Florida Student Files Racial Discrimination Lawsuit Against School Board
A school district in Florida has become the focus of a federal discrimination lawsuit stemming from allegations of racism. A black student filed legal action in Ocala, Fla. earlier this week, claiming to have been accused of cheating after scoring well on an adult skills test, and was reportedly told "you people don't score that high."
The incident occurred back in 2010 when Lelia Jackson-Burch and Aretha Thomas were taking an entrance exam for vocational training occupations. According to the suit, the women were told by three administrators at Withlachoochee Technical Institute in Citrus County, that their scores were too high, and asked to retake the test.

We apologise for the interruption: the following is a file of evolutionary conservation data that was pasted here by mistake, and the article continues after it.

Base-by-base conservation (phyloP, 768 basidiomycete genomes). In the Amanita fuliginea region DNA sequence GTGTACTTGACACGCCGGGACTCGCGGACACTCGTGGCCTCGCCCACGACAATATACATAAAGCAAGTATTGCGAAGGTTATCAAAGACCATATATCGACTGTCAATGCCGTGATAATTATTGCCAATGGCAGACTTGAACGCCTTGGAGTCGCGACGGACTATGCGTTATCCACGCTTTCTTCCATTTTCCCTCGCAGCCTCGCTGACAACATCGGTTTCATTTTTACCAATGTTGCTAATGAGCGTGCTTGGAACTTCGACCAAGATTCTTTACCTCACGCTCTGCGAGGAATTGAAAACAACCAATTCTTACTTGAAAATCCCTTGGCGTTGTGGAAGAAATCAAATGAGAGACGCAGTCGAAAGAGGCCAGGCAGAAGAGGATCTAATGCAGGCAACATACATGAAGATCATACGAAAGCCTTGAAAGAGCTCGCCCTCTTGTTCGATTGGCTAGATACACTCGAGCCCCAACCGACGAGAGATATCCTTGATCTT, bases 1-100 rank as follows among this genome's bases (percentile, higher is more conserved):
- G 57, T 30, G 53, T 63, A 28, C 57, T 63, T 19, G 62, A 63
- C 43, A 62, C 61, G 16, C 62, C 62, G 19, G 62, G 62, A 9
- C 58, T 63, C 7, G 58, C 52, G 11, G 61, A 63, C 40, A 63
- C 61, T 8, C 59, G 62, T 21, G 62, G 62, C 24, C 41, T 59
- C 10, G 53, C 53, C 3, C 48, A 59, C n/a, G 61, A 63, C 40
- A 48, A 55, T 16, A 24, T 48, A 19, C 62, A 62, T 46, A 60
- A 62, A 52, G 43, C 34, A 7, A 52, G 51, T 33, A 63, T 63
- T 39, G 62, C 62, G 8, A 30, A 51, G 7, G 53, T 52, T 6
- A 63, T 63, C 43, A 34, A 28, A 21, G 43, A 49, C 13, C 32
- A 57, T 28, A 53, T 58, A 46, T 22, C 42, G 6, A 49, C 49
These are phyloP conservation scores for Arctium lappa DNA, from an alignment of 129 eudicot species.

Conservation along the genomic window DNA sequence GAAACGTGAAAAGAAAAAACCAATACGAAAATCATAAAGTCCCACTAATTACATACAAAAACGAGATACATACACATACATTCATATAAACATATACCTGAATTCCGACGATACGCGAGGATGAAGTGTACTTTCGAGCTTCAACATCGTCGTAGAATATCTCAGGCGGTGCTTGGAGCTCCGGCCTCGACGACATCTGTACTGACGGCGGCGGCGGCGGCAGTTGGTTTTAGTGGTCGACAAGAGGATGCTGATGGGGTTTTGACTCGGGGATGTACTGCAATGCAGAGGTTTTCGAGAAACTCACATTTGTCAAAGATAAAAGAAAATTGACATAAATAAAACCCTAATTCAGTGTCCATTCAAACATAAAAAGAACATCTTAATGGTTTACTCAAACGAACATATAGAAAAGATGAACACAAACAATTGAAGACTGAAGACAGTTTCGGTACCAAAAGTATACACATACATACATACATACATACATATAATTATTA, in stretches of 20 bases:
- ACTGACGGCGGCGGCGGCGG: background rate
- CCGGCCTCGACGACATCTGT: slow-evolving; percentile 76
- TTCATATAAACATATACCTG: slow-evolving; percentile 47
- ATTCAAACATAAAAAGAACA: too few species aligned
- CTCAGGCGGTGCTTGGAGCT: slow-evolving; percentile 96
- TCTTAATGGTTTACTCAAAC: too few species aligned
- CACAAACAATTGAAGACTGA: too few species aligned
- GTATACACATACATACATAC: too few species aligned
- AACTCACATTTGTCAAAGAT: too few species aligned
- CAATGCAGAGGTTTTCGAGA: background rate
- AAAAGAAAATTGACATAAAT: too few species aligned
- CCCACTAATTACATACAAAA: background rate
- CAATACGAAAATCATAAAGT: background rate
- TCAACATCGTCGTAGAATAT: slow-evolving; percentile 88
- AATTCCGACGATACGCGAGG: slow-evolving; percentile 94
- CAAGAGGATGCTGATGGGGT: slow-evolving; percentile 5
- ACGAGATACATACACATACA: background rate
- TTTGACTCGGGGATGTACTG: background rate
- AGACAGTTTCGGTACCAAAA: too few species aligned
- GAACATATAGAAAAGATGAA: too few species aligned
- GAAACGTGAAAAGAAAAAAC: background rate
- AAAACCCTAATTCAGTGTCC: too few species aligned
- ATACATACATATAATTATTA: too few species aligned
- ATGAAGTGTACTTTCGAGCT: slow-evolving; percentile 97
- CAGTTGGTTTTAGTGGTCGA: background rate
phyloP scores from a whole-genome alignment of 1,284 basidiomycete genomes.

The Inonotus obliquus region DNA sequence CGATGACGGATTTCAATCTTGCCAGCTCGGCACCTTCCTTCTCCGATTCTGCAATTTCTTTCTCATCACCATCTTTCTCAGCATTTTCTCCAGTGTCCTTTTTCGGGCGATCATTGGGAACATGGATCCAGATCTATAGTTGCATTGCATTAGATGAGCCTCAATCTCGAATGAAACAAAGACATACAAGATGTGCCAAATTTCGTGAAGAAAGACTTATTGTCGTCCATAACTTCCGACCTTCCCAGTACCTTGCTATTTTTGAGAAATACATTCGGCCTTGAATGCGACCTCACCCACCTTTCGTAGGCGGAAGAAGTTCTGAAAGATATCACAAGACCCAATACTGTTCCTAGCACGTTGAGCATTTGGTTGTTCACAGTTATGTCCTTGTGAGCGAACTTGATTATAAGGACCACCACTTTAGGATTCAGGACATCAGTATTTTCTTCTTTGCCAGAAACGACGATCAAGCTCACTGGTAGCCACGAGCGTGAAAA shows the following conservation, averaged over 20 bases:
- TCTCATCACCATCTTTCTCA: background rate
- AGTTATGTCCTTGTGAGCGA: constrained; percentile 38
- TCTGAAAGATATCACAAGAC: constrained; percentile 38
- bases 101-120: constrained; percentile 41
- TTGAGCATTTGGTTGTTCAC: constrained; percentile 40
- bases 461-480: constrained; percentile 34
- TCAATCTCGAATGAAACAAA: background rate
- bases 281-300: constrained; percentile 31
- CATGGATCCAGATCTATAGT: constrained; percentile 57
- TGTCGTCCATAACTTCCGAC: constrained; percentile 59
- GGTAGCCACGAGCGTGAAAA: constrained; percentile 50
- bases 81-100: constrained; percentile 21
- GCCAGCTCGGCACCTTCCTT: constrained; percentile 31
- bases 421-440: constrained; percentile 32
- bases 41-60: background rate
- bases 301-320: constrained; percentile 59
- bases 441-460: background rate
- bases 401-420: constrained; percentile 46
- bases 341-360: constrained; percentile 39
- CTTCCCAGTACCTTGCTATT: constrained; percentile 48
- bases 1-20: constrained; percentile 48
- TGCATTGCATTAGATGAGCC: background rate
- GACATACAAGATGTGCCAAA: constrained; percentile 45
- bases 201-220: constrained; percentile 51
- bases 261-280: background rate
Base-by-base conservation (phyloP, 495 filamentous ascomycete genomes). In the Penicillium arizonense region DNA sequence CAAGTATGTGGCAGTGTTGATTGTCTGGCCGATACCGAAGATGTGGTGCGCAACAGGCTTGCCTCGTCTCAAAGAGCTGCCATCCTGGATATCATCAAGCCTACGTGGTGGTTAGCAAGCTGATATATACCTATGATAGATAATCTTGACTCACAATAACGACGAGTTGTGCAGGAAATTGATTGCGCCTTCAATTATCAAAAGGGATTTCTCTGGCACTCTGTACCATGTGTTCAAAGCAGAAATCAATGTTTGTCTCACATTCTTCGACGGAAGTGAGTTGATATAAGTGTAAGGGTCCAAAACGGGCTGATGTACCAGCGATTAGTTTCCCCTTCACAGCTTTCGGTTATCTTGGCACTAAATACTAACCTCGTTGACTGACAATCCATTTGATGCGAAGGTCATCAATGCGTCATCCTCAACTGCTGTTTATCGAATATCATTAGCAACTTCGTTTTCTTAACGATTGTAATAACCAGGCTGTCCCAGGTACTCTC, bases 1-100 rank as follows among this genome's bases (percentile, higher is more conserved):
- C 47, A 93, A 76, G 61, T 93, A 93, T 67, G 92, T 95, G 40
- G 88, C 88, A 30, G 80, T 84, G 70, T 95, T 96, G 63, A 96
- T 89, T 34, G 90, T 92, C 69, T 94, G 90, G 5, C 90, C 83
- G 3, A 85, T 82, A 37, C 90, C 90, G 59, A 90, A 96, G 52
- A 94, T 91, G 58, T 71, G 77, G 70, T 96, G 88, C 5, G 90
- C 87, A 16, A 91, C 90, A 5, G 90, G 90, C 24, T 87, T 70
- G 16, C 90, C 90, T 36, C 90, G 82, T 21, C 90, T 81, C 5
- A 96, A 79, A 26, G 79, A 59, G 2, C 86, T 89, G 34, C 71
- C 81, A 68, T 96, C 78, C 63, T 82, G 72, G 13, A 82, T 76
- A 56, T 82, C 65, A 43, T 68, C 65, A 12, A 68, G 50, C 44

Jackson-Burch refused, and attempted to leave but was "physically blocked" from driving away from the school, at which point 911 was called. Once deputies arrived, Jackson-Burch allowed them to search her cell phone, despite having no basis to do so. The officer wrote in the police report that no evidence of cheating was found.
Even with confirmation from authorities, school administrators still notified the Florida Department of Education, the Orange County School Board, Jackson-Burch's school, Columbia College, to inform them that she cheated. In the aftermath, the Citrus County School Board offered up a $2,500 settlement to both women, which Thomas accepted, but Jackson-Burch turned down.
The suit comes as the state continues to face criticism over the shooting death of Trayvon Martin, and the police chief's decision to let his killer George Zimmerman walk free. Martin who was killed in late February has become the focus of numerous protests around the country seeking justice in the case.
Florida has also been thrust back in the spotlight for their controversial "stand your ground" law, which allowed for Zimmerman to legally use his firearm to kill the unarmed teen.
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